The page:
Create a Real Time Data Appending API with Flask and MySQL

Python's Flask library is, in my opinion, the best of the best in the Python world. Paired together with Celery and RHEL7 or Ubuntu Server 18.04, and you have a rock solid web server and automation solution that can be run on VPS servers for a few dollars a month.

I put together a small database of 1.2 million records of names and addresses, home and mobile numbers, email addresses, IP addresses + geolocation data, and some other ancillary consumer data.

For more details, the full source code for this project can be located in GitHub

The data model is fairly straight-forward.

User and IPData. Simple enough. To speed up the searches in such large datasets, we need to create a few indexes.

mysql> create index idx_ip on ipdata(ip);  

Next, I created indexes on each of these fields in MySQL.

  • cell_phone
  • home_phone
  • ip (example from above)
  • postal_code
  • first_name
  • last_name
  • lat
  • lng
  • city

Now, I am going to deploy the following Flask app to accept our customer's data requests and start appending data to their requests in real time.

Here is only a small excerpt from the Flask app relating to the SMS Lookup. For the full source, see the GitHub repo.

To see the full source code, visit this link to GitHub

Let's fire up the app to test our API.

(.env) marketing-data-intelligence:~$ python

OK, let's begin testing. If you have not read any of my previous posts on this site, then you should know, I always use Postman to test my API's.

I'm testing locally right now, so I am going to use an ngrok process to create a secure HTTP tunnel to my local machine. This gives me tunnel introspection which helps debugging while building apps. What does that mean exactly?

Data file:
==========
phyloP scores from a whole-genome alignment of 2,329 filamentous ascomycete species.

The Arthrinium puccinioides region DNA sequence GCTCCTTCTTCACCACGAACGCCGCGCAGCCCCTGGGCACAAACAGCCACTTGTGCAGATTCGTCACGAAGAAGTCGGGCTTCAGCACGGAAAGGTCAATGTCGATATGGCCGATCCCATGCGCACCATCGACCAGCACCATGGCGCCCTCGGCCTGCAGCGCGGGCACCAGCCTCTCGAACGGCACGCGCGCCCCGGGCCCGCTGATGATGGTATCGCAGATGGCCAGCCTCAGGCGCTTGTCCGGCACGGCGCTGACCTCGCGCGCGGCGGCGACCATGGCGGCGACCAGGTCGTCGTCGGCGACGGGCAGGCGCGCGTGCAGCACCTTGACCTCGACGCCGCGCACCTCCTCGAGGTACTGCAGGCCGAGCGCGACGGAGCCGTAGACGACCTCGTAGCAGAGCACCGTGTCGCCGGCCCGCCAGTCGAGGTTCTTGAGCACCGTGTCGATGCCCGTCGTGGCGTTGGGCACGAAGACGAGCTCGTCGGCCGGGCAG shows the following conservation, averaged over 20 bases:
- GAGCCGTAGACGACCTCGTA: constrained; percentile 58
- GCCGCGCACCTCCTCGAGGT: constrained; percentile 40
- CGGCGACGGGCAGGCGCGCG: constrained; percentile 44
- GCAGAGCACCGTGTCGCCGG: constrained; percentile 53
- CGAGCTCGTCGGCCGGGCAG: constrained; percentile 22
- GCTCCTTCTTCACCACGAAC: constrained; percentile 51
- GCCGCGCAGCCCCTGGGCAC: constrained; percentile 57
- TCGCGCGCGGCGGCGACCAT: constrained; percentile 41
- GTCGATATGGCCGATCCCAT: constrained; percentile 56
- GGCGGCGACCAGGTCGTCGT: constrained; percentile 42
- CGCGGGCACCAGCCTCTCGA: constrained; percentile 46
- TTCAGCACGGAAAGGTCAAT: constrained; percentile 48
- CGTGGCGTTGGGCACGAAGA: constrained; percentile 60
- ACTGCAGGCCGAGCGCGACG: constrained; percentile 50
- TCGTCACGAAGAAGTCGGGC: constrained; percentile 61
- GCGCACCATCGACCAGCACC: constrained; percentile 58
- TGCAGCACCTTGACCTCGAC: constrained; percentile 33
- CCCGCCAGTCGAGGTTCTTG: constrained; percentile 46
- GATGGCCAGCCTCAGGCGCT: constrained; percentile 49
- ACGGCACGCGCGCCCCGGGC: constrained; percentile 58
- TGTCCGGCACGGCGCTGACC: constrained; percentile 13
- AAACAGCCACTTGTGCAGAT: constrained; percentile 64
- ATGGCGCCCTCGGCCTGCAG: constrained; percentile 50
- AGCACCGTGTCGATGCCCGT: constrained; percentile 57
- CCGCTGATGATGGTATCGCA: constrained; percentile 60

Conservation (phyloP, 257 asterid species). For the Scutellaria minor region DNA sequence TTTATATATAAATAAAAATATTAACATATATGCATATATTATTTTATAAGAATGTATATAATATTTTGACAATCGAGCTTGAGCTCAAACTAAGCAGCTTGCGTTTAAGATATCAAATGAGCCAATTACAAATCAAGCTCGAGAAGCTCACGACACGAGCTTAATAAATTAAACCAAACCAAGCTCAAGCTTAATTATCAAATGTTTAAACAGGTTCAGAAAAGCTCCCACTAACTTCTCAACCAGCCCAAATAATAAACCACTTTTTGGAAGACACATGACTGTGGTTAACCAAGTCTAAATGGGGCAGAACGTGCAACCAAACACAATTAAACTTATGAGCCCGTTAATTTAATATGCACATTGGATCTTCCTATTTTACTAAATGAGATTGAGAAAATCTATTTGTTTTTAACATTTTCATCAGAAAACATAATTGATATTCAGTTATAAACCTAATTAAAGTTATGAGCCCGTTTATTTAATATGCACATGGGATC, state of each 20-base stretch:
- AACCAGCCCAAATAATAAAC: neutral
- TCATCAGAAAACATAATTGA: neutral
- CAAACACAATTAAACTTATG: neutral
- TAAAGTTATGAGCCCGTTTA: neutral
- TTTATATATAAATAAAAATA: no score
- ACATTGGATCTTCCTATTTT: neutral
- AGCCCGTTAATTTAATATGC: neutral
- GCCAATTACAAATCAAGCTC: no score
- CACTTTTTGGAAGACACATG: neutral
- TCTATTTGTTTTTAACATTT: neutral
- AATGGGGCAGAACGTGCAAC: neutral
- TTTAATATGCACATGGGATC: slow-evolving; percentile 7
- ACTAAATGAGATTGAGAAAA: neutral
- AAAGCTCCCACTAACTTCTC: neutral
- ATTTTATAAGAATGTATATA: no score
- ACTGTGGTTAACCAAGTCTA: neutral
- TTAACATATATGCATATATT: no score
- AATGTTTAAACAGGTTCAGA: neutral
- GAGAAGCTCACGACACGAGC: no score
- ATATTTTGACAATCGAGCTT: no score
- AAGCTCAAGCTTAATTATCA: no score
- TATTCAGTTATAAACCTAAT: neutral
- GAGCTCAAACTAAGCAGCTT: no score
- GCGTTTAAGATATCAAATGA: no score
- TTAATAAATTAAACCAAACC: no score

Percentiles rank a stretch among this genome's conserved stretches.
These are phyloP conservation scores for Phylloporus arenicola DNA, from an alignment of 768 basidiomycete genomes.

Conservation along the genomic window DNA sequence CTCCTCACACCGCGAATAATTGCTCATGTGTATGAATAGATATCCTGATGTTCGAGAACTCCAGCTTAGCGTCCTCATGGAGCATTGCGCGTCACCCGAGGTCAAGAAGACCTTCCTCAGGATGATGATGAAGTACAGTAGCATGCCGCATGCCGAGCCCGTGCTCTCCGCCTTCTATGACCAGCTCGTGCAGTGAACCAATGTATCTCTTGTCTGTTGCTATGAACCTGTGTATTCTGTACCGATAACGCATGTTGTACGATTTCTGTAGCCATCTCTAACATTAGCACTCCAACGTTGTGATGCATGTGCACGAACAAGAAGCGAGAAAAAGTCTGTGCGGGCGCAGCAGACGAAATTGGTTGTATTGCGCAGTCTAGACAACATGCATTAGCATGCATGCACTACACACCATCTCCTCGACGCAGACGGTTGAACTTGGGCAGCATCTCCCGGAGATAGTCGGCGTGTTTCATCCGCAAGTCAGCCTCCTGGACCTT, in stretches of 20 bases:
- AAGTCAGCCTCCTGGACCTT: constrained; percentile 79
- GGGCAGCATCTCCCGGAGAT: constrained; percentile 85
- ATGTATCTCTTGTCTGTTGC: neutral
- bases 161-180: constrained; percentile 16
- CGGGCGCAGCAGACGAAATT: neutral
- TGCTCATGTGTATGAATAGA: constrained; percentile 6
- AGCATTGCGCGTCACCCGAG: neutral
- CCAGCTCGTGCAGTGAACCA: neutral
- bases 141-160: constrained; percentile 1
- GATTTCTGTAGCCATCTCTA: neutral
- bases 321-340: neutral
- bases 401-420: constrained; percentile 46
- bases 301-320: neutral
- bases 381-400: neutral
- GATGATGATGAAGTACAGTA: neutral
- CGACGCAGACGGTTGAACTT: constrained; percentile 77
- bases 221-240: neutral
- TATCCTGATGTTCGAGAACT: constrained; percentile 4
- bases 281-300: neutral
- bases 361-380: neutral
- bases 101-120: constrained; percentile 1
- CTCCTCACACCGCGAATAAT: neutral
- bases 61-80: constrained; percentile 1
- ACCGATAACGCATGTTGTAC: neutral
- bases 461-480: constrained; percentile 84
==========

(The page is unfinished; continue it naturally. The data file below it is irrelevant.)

Tunnel introspection allows developer's to visualize the HTTP requests as the data flows through the tunnel from the client to the server and then back to the client. What do you get to see? Everything! Request headers, variables, response data and much, much more. Super helpful.

Launch ngrok in a separate terminal...

(.env) marketing-data-intelligence:~$ ngrok http 8088


Now to begin testing...

I want to make a GET request at this resource for a consumer cell phone number.


I have a test phone number: 513-919-6079


Postman response:


In the screen shot above, you can see the API has returned a response object with the full dataset for the record found just by looking up a cell phone number.

If a record is not found, the API will return a data not found response like so...

    "Number Not Found": "+13214054266",
    "GeoData": {
        "geocode": "Florida",
        "carrier": "Verizon",
        "timezone": [

The ngrok tunnel report shows us tons and tons of information about each request we made.


I can also append real time data to an IP address by using the following route.



Or, if no matching data found, a more generic response.

    "Response": "No data found for IP:"

Considering there are 4+ billion IP addresses in the IPv4 address space, this is the response you would likely see the most often.

Wrapping Up

It's no secret that I absolutely love developing applications, websites and APIs with Python. Flask makes it really simple to define a data model and create views to interact with the data model. Easily validate data in both directions and ensure proper API authentication and responses from defined endpoints.

This Data Broker API is now in the final stages of development before deploying into production on AWS Lightsail.

Craig Derington

Secular Humanist, Libertarian, FOSS Evangelist building Cloud Apps developed on Red Hat Enterprise Linux and Ubuntu Server. My toolset includes Python, Celery, Flask, Django, MySQL, MongoDB and Git.

comments powered by Disqus